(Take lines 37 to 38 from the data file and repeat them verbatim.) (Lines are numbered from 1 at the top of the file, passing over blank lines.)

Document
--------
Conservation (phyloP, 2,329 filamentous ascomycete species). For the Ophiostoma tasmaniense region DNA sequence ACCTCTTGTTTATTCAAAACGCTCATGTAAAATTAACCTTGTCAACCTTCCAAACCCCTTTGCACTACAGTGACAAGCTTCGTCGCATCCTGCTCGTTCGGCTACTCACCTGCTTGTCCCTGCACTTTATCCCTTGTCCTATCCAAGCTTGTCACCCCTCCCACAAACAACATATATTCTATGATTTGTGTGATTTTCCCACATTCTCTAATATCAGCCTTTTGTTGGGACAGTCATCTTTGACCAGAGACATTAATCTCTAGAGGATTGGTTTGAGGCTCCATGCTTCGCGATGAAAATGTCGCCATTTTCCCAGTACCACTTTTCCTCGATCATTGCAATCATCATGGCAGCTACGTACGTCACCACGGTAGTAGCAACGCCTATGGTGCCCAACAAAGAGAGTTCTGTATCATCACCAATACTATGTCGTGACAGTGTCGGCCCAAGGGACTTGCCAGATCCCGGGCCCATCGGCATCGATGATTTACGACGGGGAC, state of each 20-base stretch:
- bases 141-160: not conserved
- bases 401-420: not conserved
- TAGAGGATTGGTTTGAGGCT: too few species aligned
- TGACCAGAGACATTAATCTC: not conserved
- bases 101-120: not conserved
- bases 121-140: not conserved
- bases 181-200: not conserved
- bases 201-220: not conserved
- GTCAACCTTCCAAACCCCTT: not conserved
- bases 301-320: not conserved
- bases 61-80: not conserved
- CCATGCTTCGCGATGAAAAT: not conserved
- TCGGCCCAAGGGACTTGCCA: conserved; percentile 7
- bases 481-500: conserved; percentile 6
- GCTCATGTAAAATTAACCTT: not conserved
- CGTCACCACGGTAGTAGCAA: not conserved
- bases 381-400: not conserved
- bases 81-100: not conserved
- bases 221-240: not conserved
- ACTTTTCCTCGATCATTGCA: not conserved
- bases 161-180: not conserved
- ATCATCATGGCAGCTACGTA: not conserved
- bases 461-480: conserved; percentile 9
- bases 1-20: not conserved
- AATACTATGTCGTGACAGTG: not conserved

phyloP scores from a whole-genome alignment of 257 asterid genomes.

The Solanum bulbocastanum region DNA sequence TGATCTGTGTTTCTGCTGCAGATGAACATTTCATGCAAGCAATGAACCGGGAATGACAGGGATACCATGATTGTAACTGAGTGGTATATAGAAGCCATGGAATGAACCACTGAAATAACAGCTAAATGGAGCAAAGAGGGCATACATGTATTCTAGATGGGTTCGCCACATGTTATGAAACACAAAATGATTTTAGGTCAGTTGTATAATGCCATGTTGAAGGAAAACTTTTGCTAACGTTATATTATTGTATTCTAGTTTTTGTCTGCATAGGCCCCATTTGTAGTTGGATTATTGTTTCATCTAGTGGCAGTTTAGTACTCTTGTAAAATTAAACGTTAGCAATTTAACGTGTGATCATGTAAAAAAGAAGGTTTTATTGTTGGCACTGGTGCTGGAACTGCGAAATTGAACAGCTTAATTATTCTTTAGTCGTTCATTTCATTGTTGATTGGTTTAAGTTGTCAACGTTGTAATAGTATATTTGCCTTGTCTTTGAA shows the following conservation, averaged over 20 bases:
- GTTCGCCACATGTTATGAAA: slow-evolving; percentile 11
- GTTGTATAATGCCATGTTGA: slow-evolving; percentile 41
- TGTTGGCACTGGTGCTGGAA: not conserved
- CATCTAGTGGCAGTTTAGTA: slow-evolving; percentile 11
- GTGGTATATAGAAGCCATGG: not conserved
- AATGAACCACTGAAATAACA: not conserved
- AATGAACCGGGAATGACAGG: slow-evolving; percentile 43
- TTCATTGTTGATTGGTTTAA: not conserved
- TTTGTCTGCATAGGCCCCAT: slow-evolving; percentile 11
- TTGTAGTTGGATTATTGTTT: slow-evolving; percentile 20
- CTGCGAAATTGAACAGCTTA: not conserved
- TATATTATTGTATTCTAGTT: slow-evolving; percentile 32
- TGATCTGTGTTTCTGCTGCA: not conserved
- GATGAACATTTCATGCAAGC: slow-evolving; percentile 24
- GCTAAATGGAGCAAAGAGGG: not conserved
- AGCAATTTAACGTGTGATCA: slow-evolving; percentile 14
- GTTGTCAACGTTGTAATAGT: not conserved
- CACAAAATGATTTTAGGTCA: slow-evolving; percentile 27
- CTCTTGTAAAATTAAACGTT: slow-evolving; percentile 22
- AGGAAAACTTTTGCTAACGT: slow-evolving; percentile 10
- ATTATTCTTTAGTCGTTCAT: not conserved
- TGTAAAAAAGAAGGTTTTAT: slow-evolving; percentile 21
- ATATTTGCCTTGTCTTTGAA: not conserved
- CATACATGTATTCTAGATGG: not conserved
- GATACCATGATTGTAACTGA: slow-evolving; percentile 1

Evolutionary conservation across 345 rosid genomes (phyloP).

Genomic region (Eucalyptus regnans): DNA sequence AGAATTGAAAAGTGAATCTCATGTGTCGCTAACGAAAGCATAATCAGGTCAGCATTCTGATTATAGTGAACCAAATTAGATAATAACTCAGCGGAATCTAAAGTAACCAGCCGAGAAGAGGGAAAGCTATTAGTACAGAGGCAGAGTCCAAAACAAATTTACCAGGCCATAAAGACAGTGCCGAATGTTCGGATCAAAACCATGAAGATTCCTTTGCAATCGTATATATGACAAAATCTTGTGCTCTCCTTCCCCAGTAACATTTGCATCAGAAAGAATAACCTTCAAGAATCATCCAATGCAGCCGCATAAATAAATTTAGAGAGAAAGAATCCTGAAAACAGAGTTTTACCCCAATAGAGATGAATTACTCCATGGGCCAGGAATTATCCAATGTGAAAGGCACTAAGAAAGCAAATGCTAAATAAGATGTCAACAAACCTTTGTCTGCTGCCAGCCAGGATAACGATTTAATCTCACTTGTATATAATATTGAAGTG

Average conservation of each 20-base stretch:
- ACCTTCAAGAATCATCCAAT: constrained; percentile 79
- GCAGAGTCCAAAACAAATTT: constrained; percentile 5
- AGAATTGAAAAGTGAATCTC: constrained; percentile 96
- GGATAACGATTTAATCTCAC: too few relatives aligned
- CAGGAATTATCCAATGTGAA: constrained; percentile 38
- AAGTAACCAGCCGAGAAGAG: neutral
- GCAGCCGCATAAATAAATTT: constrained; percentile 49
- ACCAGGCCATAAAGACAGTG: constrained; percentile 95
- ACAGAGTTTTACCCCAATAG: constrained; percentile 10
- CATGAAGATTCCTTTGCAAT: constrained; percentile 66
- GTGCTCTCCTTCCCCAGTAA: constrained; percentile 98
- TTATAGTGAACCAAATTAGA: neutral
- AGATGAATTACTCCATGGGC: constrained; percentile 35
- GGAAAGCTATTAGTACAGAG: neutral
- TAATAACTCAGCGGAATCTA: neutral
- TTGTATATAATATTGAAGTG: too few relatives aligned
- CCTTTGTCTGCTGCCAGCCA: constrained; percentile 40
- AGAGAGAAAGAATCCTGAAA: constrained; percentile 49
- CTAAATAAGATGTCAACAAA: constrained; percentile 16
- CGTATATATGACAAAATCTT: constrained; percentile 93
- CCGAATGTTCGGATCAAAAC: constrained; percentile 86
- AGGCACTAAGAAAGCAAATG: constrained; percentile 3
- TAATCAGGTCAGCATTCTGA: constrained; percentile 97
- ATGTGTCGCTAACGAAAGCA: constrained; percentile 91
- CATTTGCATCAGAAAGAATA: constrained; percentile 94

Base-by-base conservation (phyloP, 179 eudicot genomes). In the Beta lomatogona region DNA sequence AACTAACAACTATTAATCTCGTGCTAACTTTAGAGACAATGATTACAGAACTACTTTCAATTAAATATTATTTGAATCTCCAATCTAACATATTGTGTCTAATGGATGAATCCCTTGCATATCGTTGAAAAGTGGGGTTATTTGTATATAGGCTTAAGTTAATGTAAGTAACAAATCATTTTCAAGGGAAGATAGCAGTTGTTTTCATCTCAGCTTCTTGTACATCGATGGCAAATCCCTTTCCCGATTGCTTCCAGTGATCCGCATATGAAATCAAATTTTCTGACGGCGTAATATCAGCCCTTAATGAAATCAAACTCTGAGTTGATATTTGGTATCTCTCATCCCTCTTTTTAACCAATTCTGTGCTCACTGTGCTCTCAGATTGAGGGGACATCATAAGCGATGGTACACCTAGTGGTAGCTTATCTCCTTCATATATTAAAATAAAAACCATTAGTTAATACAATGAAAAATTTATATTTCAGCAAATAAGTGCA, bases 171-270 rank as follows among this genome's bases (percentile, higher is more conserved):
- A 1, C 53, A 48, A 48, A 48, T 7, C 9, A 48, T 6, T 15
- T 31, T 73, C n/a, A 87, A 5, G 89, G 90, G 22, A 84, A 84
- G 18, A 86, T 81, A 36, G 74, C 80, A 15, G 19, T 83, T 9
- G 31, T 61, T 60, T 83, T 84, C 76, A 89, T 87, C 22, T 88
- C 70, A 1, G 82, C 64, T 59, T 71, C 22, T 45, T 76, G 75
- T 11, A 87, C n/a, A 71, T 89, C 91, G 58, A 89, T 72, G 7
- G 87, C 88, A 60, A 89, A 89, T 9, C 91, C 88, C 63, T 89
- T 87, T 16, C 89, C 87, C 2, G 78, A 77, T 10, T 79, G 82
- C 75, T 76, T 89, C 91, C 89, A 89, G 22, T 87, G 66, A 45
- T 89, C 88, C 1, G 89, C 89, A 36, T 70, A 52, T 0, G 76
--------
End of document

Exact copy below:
- TTTGTCTGCATAGGCCCCAT: slow-evolving; percentile 11
- TTGTAGTTGGATTATTGTTT: slow-evolving; percentile 20